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I live in the Republic of Panama and I usually purchased from that other company which begins with the number ten). I am about to place my second...

Tea Competitions

Taiwan is a very competitive society. From an early age Taiwanese are exposed to the dog-eat-dog nature of the school system which filters out all but the best students for the top universities. It seems that this competitiveness becomes ingrained, and flows over into many other aspects of life.

There are competitions for just about anything you can imagine - drawing, writing, calligraphy, dancing, music, martial arts, flower arranging, cooking, sewing, and even hair cutting!

It's no wonder, then, that tea competitions play a special part in the tea culture of Taiwan.

There are several types of tea competitions - those for tea growers, those for tea processors, and those for tea ceremonies.

Tea Growing

Tea competitions for growers started in 1975 as a way for producers to promote their crop. The first competition was organized by the Tea Growers Co-op in Lu Gu township - the home of the famous Dong Ding Oolong tea. The competition was open to all tea growers in Taiwan and offered a fabulous award for first prize - NT$4200 per jin (600 grams).

At the current exchange rate NT$4200 is worth about US$130. The export price for tea leaves at that time was just NT$12 per jin (less than 40 cents American).

The large awards assured the success of the competition and it has now become a standard part of the tea industry in Taiwan. In fact, there are now several competitions held in different areas and at various times of the year.

That first competition back in 1975 set the standard for future events. The rules and judging methods have remained almost the same over the years.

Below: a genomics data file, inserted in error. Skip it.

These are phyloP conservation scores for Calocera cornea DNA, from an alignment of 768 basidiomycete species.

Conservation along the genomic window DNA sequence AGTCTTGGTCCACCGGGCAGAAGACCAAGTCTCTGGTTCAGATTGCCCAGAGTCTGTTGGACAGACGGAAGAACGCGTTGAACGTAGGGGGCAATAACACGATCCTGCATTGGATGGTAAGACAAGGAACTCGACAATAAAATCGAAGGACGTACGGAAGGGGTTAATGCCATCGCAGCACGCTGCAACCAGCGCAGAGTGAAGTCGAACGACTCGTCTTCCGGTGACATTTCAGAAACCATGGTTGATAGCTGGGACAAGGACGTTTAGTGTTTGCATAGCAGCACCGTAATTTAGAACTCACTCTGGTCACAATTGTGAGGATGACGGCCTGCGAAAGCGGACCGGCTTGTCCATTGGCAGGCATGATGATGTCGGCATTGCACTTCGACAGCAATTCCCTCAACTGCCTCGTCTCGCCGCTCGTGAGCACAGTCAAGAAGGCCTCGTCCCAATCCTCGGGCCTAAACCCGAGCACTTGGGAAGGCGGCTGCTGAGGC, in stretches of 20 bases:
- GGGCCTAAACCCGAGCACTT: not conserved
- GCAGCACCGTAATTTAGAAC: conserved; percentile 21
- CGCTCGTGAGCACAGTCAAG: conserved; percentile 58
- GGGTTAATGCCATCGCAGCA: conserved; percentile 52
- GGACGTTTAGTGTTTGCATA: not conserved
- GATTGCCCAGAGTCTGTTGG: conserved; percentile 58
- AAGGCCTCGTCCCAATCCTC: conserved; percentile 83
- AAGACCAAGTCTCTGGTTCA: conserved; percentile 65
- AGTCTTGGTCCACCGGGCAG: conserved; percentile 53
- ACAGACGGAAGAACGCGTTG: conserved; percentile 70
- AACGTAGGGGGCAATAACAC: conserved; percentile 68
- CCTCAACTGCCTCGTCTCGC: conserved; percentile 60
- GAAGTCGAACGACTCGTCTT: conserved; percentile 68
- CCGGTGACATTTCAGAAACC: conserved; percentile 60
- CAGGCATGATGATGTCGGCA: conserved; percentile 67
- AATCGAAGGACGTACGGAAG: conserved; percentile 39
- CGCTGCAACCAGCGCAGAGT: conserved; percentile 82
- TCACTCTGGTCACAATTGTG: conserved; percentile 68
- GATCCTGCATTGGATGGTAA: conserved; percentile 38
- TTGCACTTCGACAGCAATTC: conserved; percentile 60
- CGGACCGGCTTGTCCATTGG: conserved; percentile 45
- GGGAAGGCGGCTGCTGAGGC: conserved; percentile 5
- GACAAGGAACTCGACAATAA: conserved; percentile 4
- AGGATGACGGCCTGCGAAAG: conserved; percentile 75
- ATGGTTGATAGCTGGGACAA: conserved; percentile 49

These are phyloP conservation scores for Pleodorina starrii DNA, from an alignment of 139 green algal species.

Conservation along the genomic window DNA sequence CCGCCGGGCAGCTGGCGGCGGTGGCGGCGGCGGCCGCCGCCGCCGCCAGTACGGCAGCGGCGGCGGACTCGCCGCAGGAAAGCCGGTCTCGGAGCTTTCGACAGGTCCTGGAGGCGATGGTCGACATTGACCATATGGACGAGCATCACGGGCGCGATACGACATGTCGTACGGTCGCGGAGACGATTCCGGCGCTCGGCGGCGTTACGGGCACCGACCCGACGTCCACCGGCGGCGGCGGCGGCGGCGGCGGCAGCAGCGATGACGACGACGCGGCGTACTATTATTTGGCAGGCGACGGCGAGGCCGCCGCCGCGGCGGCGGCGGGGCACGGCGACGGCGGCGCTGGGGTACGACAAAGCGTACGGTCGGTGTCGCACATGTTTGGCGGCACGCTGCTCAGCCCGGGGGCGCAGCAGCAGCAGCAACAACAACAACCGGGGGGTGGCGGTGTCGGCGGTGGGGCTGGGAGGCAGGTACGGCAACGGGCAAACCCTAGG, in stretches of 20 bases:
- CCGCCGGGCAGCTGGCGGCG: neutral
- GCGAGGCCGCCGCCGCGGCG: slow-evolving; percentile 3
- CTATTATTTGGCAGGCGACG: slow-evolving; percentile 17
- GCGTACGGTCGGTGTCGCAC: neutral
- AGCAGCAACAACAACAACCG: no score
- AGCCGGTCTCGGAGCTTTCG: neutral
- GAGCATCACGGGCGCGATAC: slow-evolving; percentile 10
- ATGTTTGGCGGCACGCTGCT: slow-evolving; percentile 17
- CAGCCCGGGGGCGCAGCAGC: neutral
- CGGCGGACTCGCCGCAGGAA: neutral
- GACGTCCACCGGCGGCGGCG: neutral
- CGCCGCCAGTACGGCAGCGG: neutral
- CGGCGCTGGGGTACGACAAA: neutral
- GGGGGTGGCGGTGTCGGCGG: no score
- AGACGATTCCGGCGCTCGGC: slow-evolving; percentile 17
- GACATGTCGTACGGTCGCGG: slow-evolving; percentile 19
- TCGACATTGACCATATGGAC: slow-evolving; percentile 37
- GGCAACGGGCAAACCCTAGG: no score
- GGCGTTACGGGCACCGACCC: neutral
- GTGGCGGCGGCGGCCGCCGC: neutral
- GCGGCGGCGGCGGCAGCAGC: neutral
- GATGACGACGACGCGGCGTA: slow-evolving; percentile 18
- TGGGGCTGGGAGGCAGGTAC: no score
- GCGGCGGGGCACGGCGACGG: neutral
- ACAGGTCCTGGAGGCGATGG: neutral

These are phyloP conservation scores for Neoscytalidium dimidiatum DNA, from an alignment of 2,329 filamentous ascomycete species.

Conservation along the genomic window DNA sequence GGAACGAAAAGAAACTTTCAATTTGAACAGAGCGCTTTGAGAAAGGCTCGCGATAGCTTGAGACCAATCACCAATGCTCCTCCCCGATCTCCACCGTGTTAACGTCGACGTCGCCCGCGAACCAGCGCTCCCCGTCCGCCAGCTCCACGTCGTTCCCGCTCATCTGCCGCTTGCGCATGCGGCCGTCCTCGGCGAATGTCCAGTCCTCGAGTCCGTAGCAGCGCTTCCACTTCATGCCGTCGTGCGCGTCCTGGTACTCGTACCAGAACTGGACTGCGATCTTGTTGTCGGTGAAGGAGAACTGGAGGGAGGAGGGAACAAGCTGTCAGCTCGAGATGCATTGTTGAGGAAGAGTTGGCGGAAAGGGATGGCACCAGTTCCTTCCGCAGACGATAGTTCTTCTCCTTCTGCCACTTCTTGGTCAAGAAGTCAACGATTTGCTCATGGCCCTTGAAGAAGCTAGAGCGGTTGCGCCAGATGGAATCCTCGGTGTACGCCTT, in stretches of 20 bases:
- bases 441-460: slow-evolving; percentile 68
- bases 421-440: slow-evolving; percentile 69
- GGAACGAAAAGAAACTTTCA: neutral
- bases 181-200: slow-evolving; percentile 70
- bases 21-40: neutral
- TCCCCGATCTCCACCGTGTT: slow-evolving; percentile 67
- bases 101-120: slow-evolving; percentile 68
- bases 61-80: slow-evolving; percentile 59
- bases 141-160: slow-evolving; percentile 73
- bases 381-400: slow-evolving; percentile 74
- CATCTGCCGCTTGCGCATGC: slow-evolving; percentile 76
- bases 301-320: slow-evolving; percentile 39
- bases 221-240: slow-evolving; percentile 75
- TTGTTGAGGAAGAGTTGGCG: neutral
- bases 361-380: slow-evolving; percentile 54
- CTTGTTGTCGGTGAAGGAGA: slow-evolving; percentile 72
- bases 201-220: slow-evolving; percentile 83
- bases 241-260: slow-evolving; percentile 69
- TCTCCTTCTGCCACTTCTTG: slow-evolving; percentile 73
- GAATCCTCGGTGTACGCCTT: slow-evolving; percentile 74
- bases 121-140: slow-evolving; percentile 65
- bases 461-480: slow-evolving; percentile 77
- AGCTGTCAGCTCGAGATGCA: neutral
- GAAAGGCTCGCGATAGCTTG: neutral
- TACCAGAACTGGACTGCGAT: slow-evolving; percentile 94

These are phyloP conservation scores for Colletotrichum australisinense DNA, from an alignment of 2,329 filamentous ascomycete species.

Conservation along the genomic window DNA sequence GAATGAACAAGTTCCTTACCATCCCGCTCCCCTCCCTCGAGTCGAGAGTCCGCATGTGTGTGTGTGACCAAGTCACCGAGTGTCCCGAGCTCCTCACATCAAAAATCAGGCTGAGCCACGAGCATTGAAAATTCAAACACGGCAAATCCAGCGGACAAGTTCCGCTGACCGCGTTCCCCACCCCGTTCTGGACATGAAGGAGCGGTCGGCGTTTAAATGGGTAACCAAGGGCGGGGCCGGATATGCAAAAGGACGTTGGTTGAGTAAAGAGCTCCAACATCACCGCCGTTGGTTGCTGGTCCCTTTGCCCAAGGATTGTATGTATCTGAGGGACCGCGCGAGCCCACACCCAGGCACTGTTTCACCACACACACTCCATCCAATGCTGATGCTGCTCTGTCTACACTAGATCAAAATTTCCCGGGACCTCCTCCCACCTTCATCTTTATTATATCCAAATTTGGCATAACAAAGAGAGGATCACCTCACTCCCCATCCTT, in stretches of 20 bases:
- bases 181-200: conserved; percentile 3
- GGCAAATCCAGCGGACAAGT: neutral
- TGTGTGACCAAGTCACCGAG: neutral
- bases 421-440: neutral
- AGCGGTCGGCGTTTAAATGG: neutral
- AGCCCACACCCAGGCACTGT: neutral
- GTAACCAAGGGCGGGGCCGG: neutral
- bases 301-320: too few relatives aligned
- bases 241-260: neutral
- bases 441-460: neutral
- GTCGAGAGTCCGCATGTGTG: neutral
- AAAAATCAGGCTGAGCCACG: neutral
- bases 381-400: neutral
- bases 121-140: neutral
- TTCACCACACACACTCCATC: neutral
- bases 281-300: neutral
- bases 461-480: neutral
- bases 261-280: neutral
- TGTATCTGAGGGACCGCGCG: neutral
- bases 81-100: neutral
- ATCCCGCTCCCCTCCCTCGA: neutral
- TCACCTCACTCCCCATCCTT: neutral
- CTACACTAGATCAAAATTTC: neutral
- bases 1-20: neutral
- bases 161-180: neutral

Each producer must submit his tea in 22 lots of 1 jin each. Of these 22 jins, 1 jin is for judging, 1 jin is for consumers to sample, and 20 jins are for auction.

There can be no identifying marks on the packaging - all tea must be judged "blind."

The competition jin is divided into 3 lots of 200 grams each for each stage of the competition. Three grams of tea leaves are used to brew the tea in 150 cc ceramic pots and the tea is allowed to steep for 6 minutes.

As many as 30 different teas can be judged at the same time. After it has steeped for for the required time the judges use 3 criteria to grade it - smell, appearance and taste.

At each stage of the competition there may be 4 or 5 levels of winners. The top levels proceed to the next stage until a winner is finally selected by panel discussion amongst the judges.

Once the winner has been announced a tea auction is held. Bidding starts at NT$30,000 (about US$900) per jin (remember - that's just 600 grams - less than 1 1/2 pounds). Last year (2005) the top tea sold for a record NT$880,000 (US$26,500)!

Who would pay that much for tea and what do they do with it? The winning bidder was a representative of the soft drink company Vitalon. In return for the high bid they get a lot of good publicity and (of course) some wonderful tea. One hopes they don't use the tea in their products - they make bubbly soda drinks as well as packaged milk tea.

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